EPA Unveils Stricter Smog Standards

The new limits would likely put hundreds more U.S. counties in violation of clean air standards.

Published: 07-Jan-2010

The U.S. Environmental Protection Agency on Thursday proposed stricter standards for smog, which has been linked to a variety of health problems, including aggravated asthma and premature death from heart and lung disease.

The new standards, if adopted by the agency after a 60-day period of public comment, would replace controversial smog limits adopted during the last year of the administration of President George W. Bush that ran counter to scientific recommendations.

"EPA is stepping up to protect Americans from one of the most persistent and widespread pollutants we face," EPA Administrator Lisa P. Jackson said in a news release issued Thursday morning. "Smog in the air we breathe poses a very serious health threat, especially to children and individuals suffering from asthma and lung disease. It dirties our air, clouds our cities, and drives up our health-care costs across the country. Using the best science to strengthen these standards is a long overdue action that will help millions of Americans breathe easier and live healthier."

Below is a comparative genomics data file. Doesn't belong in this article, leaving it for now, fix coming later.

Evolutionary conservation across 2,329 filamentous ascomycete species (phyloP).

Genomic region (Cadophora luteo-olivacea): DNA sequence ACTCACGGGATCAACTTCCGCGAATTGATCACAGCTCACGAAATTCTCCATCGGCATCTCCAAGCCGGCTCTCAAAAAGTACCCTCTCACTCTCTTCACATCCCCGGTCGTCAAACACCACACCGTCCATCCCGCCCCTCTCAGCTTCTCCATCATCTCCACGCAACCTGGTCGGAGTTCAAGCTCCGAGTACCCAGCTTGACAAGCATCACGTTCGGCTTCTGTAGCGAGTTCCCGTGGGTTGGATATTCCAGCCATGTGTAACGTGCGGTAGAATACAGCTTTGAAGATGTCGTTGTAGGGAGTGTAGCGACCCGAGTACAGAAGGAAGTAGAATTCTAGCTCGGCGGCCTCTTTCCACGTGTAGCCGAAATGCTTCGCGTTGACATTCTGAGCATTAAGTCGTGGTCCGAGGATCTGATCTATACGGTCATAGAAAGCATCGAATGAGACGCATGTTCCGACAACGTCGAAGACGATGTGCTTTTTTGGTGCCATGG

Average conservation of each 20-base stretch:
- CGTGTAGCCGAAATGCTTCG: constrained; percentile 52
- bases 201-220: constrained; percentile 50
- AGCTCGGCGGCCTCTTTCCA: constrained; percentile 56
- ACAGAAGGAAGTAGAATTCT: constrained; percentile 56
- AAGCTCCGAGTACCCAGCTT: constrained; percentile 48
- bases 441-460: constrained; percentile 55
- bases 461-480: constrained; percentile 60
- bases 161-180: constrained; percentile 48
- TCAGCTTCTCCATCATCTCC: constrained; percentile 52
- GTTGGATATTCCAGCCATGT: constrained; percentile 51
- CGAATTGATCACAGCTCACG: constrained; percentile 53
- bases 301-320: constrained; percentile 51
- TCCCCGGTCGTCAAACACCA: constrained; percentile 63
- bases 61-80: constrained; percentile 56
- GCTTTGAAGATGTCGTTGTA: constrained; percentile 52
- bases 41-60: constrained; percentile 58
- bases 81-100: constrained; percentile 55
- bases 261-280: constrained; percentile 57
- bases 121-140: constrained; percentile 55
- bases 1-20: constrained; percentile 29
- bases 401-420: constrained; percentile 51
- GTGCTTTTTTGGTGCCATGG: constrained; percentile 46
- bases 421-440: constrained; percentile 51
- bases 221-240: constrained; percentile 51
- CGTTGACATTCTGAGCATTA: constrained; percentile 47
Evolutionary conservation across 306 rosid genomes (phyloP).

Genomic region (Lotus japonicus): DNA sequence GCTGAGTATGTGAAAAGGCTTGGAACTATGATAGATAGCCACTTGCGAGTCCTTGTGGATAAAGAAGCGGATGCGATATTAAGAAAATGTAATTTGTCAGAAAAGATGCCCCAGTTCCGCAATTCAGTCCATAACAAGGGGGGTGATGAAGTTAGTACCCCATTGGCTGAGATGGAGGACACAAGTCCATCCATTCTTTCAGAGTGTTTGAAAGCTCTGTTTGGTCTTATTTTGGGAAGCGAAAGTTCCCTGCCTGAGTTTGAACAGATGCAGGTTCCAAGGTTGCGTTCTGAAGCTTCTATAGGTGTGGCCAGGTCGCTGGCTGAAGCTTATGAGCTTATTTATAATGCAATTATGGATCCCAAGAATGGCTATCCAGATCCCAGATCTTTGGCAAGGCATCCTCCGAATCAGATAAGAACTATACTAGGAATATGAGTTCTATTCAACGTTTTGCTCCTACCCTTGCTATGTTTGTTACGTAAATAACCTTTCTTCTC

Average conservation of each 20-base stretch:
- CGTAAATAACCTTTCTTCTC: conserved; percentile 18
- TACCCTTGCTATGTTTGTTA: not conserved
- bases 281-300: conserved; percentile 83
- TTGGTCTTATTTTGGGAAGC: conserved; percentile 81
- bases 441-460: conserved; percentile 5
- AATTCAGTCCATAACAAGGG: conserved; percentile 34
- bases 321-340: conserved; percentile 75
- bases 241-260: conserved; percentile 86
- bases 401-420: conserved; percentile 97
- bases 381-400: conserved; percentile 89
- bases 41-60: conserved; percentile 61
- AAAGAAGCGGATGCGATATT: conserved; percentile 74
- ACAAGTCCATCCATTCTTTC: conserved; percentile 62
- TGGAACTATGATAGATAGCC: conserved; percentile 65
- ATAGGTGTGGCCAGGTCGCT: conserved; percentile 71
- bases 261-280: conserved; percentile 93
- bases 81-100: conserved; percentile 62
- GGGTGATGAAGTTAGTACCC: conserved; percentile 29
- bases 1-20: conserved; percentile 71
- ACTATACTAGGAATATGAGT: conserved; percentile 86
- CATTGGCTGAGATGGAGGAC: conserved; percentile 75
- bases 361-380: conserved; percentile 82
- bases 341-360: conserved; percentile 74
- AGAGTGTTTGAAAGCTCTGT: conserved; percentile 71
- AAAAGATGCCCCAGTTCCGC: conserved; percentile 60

<< PREVIOUSNEXT >>
RELATED NEWS ITEMS

Toyota Prius with solar panels on roof that provide 165 watts of power per hour, not enough to propel the car more than a couple miles.

Solar Electric Vehicles sells its version of a plug-in Prius, with a solar panel installed, for $25,000.

Solar Millennium's AnderSol-2 solar thermal project in Egypt.

Retrofitting existing power plants is a low-cost option for solar-thermal projects because the steam turbines that are needed come for free.

Professor David Banister

Travel growth in a car-dependent society must be confronted so that people travel less, not more, writes Oxford Professor of Transportation Studies at Oxford University, David Banister.

READER COMMENTS

blog comments powered by Disqus